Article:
Scottish Conservative leader Ruth Davidson resigned on Thursday after eight years in her job, citing UK prime minister Boris Johnson's prorogation of Parliament and an imbalance between her work and home life.
She wrote: “I fear that having tried to be a good leader over the years, I have proved a poor daughter, sister, partner and friend. The party and my work has always come first, often at the expense of commitments to loved ones. The arrival of my son means I now make a different choice.”
It has been the privilege of my life to serve as @ScotTories leader. This morning I wrote to the Scottish party chairman to tender my resignation. pic.twitter.com/CJ9EjW2RqN— Ruth Davidson (@RuthDavidsonMSP) August 29, 2019
Both current and former Prime Ministers shared their thoughts on Ms Davidson on Twitter, with Boris Johnson thanking her for her service and praising her for helping to revive the Conservative Party's "electoral fortunes" in Scotland.
Former PM Theresa May thanked Ms Davidson for her eight years of service and said on Twitter that she should enjoy her "well-deserved family time" with longtime partner Jen Wilson.
— Theresa May (@theresa_may) August 29, 2019
Ruth Davidson's Work With 'Better Together' Campaign, Opposition to Mr Johnson's No-Brexit Push
Ms Davidson was a staunch advocate of remaining in the European Union during the 2016 referendum, placing her in opposition to Mr Johnson's Vote Leave campaign. She also supported Sajid Javid during the Conservative leadership contest, adding that after the PM was installed, she would not back him if he pursued a no-deal Brexit.
She said in late July that she had hoped "beyond measure" that the new Prime Minister was "successful in getting an agreement with the EU so he can go back to the House of Commons and get the majority backing he needs".
She added: "I don't think the Government should pursue a no deal Brexit and, if it comes to it, I won't support it.
Lord Young Resigns In Protest of Parliamentary Suspension
The news follows Lord George Young's resignation on Thursday in protest of PM Johnson's prorogation, stating it risked undermining parliament at a critical time in the country's moment in history.
The upper house's chief whip wrote in a letter addressed to the House of Lords that he had become very unhappy over the timing and length of Mr Johnson's decision to suspend Parliament in favour of a Queen's Speech on 14 October, just days before the 31 October Brexit deadline.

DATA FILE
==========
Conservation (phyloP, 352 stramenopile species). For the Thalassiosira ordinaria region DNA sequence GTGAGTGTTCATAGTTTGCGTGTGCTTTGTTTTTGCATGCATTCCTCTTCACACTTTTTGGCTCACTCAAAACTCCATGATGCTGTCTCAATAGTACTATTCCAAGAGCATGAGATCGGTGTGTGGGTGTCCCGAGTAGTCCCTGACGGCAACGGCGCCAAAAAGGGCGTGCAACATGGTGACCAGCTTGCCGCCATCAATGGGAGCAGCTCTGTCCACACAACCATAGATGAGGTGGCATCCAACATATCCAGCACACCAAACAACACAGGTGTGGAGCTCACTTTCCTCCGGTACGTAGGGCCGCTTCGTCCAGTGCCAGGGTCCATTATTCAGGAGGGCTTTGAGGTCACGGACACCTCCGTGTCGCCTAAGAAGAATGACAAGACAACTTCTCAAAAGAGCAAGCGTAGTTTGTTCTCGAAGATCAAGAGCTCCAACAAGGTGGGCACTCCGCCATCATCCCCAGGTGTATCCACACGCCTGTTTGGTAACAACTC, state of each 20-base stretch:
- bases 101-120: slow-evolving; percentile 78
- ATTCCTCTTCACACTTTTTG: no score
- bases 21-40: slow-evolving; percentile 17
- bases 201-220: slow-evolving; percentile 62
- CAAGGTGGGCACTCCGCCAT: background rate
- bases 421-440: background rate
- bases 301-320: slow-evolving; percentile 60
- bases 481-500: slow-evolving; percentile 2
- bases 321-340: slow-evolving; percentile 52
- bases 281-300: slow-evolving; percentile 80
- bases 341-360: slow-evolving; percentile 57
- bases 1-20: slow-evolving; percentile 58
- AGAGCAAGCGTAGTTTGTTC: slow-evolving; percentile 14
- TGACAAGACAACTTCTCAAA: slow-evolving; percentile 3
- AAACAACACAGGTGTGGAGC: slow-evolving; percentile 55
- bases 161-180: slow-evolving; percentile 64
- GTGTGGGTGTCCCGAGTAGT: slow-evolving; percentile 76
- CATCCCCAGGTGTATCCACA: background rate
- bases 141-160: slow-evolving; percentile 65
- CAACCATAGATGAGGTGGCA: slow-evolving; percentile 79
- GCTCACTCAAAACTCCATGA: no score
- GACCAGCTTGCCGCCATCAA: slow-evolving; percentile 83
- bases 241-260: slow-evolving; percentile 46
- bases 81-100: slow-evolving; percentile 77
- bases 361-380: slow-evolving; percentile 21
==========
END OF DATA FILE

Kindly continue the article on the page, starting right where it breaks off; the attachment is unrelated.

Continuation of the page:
Lord Young wrote: "I have been unpersuaded by the reasons given for that decision, which I believe risks undermining the fundamental role of Parliament at a critical time in our history, and reinforces the view that the Government may not have the confidence of the House for its Brexit policy.
Lord Young resignation letter.... pic.twitter.com/BdnmgtOFK9— norman smith (@BBCNormanS) August 29, 2019
Ms Davidson's resignation has been seen as a major defeat to the UK government's campaign to have Scotland remain in the UK, British media reported on Thursday. Her work led to the successful Better Together campaign in 2014, which argued that Scotland should remain in the United Kingdom following Edinburgh's Scottish referendum, but calls by top Scottish National Party leaders to launch a second independence vote could gain an extra boost from her departure.
The developments come as the British Prime minister struggles to maintain a majority in Parliament as opposition parties have formed a loose coalition in order to block a no-deal Brexit. But Mr Johnson asked Queen Elizabeth II on Wednesday to suspend Parliament, with his request being granted later in the day, sparking outrage in Commons and prompting over 160 lawmakers to sign the "Church House Declaration" vowing to block efforts to hinder Parliament's ability to meet.
The UK was expected to leave the European Union by 29 March, but Commons has voted down former UK prime minister Theresa May's Brexit draft plan agreed upon with Brussels, forcing the country to delay withdrawing from the EU from until 31 October. Boris Johnson has vowed to have the UK leave the EU by the October deadline "come what may", but reiterated that he would prefer an orderly Brexit process and pledged not to allow the EU's backstop to place a hard border to appear between Northern Ireland and the Republic of Ireland.